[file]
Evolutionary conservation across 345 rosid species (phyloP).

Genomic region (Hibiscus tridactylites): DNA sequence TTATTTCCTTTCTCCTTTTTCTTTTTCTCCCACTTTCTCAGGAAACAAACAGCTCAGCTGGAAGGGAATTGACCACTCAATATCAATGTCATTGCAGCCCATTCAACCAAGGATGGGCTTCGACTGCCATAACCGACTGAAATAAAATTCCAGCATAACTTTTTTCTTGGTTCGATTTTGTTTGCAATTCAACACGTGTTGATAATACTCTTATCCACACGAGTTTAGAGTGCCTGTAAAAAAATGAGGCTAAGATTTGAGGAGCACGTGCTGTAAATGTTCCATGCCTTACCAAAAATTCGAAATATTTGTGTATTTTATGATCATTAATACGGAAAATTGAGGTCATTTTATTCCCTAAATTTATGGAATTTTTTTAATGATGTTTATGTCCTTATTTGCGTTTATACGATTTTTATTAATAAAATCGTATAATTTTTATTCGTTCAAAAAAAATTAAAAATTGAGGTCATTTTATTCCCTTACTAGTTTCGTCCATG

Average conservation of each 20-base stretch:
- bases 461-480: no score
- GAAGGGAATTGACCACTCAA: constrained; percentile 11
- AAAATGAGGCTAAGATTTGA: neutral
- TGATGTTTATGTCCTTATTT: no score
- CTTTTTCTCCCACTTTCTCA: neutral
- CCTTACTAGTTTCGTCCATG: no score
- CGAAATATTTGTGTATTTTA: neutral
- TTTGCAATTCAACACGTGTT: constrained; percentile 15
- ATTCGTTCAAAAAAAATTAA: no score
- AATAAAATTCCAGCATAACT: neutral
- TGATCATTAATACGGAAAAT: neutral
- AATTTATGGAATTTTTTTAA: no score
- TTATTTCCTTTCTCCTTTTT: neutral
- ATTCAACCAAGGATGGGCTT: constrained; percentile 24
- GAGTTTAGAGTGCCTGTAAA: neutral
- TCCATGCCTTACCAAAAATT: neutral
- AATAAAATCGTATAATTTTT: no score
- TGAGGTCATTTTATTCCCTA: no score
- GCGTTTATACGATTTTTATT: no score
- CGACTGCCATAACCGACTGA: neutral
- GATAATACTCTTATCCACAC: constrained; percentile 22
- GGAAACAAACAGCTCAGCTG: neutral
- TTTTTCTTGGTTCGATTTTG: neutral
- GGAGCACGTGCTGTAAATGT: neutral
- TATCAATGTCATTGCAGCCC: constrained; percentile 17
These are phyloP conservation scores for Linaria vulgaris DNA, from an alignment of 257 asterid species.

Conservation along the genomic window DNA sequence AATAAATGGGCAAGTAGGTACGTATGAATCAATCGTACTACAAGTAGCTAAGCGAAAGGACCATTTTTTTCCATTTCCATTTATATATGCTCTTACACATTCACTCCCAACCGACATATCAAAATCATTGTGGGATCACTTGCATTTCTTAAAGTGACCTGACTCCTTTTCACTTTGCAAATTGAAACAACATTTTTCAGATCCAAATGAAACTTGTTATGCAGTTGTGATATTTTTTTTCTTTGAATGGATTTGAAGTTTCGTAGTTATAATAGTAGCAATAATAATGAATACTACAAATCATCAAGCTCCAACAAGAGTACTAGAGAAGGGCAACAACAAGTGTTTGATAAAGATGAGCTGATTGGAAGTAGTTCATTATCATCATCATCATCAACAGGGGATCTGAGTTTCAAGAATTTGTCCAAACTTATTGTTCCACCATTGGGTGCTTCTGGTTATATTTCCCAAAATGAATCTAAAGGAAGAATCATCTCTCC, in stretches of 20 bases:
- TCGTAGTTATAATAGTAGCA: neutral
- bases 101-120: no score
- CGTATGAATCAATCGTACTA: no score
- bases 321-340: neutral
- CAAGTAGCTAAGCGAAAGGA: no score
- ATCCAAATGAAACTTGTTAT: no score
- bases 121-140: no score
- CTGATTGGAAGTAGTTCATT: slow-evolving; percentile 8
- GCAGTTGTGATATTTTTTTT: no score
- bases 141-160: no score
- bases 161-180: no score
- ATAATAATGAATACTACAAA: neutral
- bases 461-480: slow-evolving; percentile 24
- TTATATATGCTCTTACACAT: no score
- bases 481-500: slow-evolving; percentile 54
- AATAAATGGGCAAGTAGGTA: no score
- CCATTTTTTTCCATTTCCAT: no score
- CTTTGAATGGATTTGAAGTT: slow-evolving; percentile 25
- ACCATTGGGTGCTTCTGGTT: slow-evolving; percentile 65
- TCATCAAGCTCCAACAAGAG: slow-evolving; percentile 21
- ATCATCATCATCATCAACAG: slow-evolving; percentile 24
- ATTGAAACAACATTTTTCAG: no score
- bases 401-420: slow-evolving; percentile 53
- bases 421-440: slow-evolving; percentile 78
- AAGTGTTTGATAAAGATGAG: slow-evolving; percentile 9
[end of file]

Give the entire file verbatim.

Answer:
Evolutionary conservation across 345 rosid species (phyloP).

Genomic region (Hibiscus tridactylites): DNA sequence TTATTTCCTTTCTCCTTTTTCTTTTTCTCCCACTTTCTCAGGAAACAAACAGCTCAGCTGGAAGGGAATTGACCACTCAATATCAATGTCATTGCAGCCCATTCAACCAAGGATGGGCTTCGACTGCCATAACCGACTGAAATAAAATTCCAGCATAACTTTTTTCTTGGTTCGATTTTGTTTGCAATTCAACACGTGTTGATAATACTCTTATCCACACGAGTTTAGAGTGCCTGTAAAAAAATGAGGCTAAGATTTGAGGAGCACGTGCTGTAAATGTTCCATGCCTTACCAAAAATTCGAAATATTTGTGTATTTTATGATCATTAATACGGAAAATTGAGGTCATTTTATTCCCTAAATTTATGGAATTTTTTTAATGATGTTTATGTCCTTATTTGCGTTTATACGATTTTTATTAATAAAATCGTATAATTTTTATTCGTTCAAAAAAAATTAAAAATTGAGGTCATTTTATTCCCTTACTAGTTTCGTCCATG

Average conservation of each 20-base stretch:
- bases 461-480: no score
- GAAGGGAATTGACCACTCAA: constrained; percentile 11
- AAAATGAGGCTAAGATTTGA: neutral
- TGATGTTTATGTCCTTATTT: no score
- CTTTTTCTCCCACTTTCTCA: neutral
- CCTTACTAGTTTCGTCCATG: no score
- CGAAATATTTGTGTATTTTA: neutral
- TTTGCAATTCAACACGTGTT: constrained; percentile 15
- ATTCGTTCAAAAAAAATTAA: no score
- AATAAAATTCCAGCATAACT: neutral
- TGATCATTAATACGGAAAAT: neutral
- AATTTATGGAATTTTTTTAA: no score
- TTATTTCCTTTCTCCTTTTT: neutral
- ATTCAACCAAGGATGGGCTT: constrained; percentile 24
- GAGTTTAGAGTGCCTGTAAA: neutral
- TCCATGCCTTACCAAAAATT: neutral
- AATAAAATCGTATAATTTTT: no score
- TGAGGTCATTTTATTCCCTA: no score
- GCGTTTATACGATTTTTATT: no score
- CGACTGCCATAACCGACTGA: neutral
- GATAATACTCTTATCCACAC: constrained; percentile 22
- GGAAACAAACAGCTCAGCTG: neutral
- TTTTTCTTGGTTCGATTTTG: neutral
- GGAGCACGTGCTGTAAATGT: neutral
- TATCAATGTCATTGCAGCCC: constrained; percentile 17
These are phyloP conservation scores for Linaria vulgaris DNA, from an alignment of 257 asterid species.

Conservation along the genomic window DNA sequence AATAAATGGGCAAGTAGGTACGTATGAATCAATCGTACTACAAGTAGCTAAGCGAAAGGACCATTTTTTTCCATTTCCATTTATATATGCTCTTACACATTCACTCCCAACCGACATATCAAAATCATTGTGGGATCACTTGCATTTCTTAAAGTGACCTGACTCCTTTTCACTTTGCAAATTGAAACAACATTTTTCAGATCCAAATGAAACTTGTTATGCAGTTGTGATATTTTTTTTCTTTGAATGGATTTGAAGTTTCGTAGTTATAATAGTAGCAATAATAATGAATACTACAAATCATCAAGCTCCAACAAGAGTACTAGAGAAGGGCAACAACAAGTGTTTGATAAAGATGAGCTGATTGGAAGTAGTTCATTATCATCATCATCATCAACAGGGGATCTGAGTTTCAAGAATTTGTCCAAACTTATTGTTCCACCATTGGGTGCTTCTGGTTATATTTCCCAAAATGAATCTAAAGGAAGAATCATCTCTCC, in stretches of 20 bases:
- TCGTAGTTATAATAGTAGCA: neutral
- bases 101-120: no score
- CGTATGAATCAATCGTACTA: no score
- bases 321-340: neutral
- CAAGTAGCTAAGCGAAAGGA: no score
- ATCCAAATGAAACTTGTTAT: no score
- bases 121-140: no score
- CTGATTGGAAGTAGTTCATT: slow-evolving; percentile 8
- GCAGTTGTGATATTTTTTTT: no score
- bases 141-160: no score
- bases 161-180: no score
- ATAATAATGAATACTACAAA: neutral
- bases 461-480: slow-evolving; percentile 24
- TTATATATGCTCTTACACAT: no score
- bases 481-500: slow-evolving; percentile 54
- AATAAATGGGCAAGTAGGTA: no score
- CCATTTTTTTCCATTTCCAT: no score
- CTTTGAATGGATTTGAAGTT: slow-evolving; percentile 25
- ACCATTGGGTGCTTCTGGTT: slow-evolving; percentile 65
- TCATCAAGCTCCAACAAGAG: slow-evolving; percentile 21
- ATCATCATCATCATCAACAG: slow-evolving; percentile 24
- ATTGAAACAACATTTTTCAG: no score
- bases 401-420: slow-evolving; percentile 53
- bases 421-440: slow-evolving; percentile 78
- AAGTGTTTGATAAAGATGAG: slow-evolving; percentile 9